January 3, 2011

Obama's energy jobs destroyed number

Obama: Frigging with Rigging
According to the Department of Energy, U.S. offshore oil production is going to drop by 11% in 2011.  The reason is the Obama administration's ban on deep water drilling that came about, conveniently, as a result of the Gulf Oil Spill.  What the President wants is green energy self-sufficiency - in other words energy self-sufficiency on his terms.  Setting aside the  President's hypocrisy on energy self sufficiency in the United States, there's the issue of the President once again, putting an agenda ahead of the needs of the American people.  In a time of economic trouble, shouldn't the President be doing as much as he can to mitigate the economic circumstances faced by the nation?

I'm not talking about the government adding more time to unemployment insurance or giving away more freebies like health care.  That's not solving the problem, it's dealing with symptoms of the problem. Cutting oil production by 11% means, necessarily, cutting jobs or cutting hours in jobs.  Does anyone have any information on jobs destroyed? I mean a fictitious number like 'jobs saved'.  The Wall Street Journal,  took a crack at it;

The impact of the delays goes beyond the oil industry. The Gulf coast economy has been hit hard by the slowdown in drilling activity, especially because the oil spill also hurt the region's fishing and tourism industries. The Obama administration in September estimated that 8,000 to 12,000 workers could lose their jobs temporarily as a result of the moratorium; some independent estimates have been much higher.
In order to really help the economy, assuming the United States isn't going to go the way of the command economy, the President, and Congress should be focusing on creating a positive environment for business which  will in turn foster job creation.

Yes, it really is that simple.  Don't interfere unless you have to do so.  The President is acting like a hovering parent who wants his child to grow up to become a lawyer when his child (the economy) wants to be an engineer.  You can't force people to do things they don't want to do, and if you could, if you had that power, would you really want to do it?  The same is true for the economy.  It's like a river that will find it's own natural course, based on the things in its path.  The government trying to alter the course of the river can do a lot, but mostly just damage. It's known as unintended consequences.

Getting back to the oil spill, yes, the spill required some sort of government response, but the type of response is what is in question.  According to the article in the Wall Street Journal,

The administration says it is simply trying to enforce new safety rules adopted in the wake of the April 20 explosion of the Deepwater Horizon drilling rig, which killed 11 workers and set off the worst offshore oil spill in U.S. history. Environmental groups say the administration is right to take its time because the Gulf disaster exposed the risks of offshore drilling.
But it would seem there is a more direct way to deal with the risk than stopping new development.  How about revisiting the safety regulation and enforcement?  I'm not a fan of more government regulation where it's not necessary, but it seems like a really long leap from there to banning new development.  The decision was obviously political.  The outcome however will be economic and have real-world implications, both short and long term.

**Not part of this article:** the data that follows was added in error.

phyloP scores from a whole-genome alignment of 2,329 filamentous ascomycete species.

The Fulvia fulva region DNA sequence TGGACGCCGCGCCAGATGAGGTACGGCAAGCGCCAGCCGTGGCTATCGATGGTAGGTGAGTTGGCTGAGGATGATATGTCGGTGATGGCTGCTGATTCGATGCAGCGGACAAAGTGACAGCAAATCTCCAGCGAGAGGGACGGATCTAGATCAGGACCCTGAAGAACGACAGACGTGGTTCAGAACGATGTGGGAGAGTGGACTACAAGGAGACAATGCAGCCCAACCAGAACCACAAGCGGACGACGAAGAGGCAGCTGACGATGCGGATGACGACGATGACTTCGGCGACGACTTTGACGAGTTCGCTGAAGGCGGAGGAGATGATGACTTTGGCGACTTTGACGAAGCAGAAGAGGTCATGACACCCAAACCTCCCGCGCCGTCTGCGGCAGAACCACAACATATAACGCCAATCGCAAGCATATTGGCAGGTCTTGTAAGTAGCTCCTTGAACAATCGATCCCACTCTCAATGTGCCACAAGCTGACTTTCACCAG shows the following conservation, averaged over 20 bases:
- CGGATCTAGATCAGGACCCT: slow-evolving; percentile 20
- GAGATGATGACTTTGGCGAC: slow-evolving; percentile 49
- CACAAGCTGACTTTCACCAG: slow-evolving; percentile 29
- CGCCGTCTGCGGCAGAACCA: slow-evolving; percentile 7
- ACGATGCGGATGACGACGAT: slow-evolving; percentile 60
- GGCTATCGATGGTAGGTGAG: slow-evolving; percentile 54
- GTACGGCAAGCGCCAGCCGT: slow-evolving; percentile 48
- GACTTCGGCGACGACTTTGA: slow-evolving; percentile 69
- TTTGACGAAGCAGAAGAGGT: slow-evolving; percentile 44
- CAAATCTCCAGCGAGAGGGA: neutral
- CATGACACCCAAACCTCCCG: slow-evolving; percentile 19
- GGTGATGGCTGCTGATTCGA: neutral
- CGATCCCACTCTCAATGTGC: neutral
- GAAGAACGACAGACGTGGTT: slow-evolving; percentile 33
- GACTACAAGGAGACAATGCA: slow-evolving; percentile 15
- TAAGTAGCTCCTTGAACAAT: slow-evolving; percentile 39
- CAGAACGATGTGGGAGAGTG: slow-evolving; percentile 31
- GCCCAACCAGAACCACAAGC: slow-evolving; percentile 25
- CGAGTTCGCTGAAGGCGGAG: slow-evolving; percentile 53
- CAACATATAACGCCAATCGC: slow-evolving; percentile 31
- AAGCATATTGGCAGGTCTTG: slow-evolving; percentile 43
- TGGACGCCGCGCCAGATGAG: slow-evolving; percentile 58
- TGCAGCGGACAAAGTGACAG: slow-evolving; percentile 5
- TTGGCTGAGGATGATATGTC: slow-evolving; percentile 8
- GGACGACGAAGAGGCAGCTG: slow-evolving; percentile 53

The slowdown also has long-term implications for U.S. oil production. The Energy Information Administration, the research arm of the Department of Energy, last month predicted that domestic offshore oil production will fall 13% this year from 2010 due to the moratorium and the slow return to drilling; a year ago, the agency predicted offshore production would rise 6% in 2011. The difference: a loss of about 220,000 barrels of oil a day.

Drilling in waters of less than 500 feet also has been snared by the government's increased scrutiny. Regulators requested modifications to 101 shallow-water drilling plans in 2010, compared with 59 such requests in 2009 and just 31 in 2008. Rig operators say drilling permits once approved in a matter of weeks have taken up to five months to process as the government introduced new rules...

The lengthy delays in reviewing new permits have caught the industry off guard. When the Obama administration lifted its ban on deep-water drilling on Oct. 12, many experts had expected a few permits to be issued before the end of 2010, followed by a gradual ramp-up of activity this year...

But with no deep-water permits yet issued and companies still struggling to comply with new, tougher safety rules, experts say it could be 2012 before drilling approaches pre-disaster levels. Even when it does, projects that were once approved in weeks will likely take months to get past increased regulatory scrutiny.
Jobs destroyed?  It's impossible to count, just like jobs saved.  But clearly, over the first two years of the Obama administration the attitude has been "jobs be damned, we're going to get done our agenda items no matter what".  Whether it has been neglectful or nefarious in nature is moot - the real world results are unmistakable.  Jobs have been lost and future jobs will be destroyed.  You can argue all you want about a shift to green jobs but the technology is not ready and hasn't proven viable, so the gamble has not paid off and even if it does, it could take decades.  As a gamble that seems unnecessary.  Completely.

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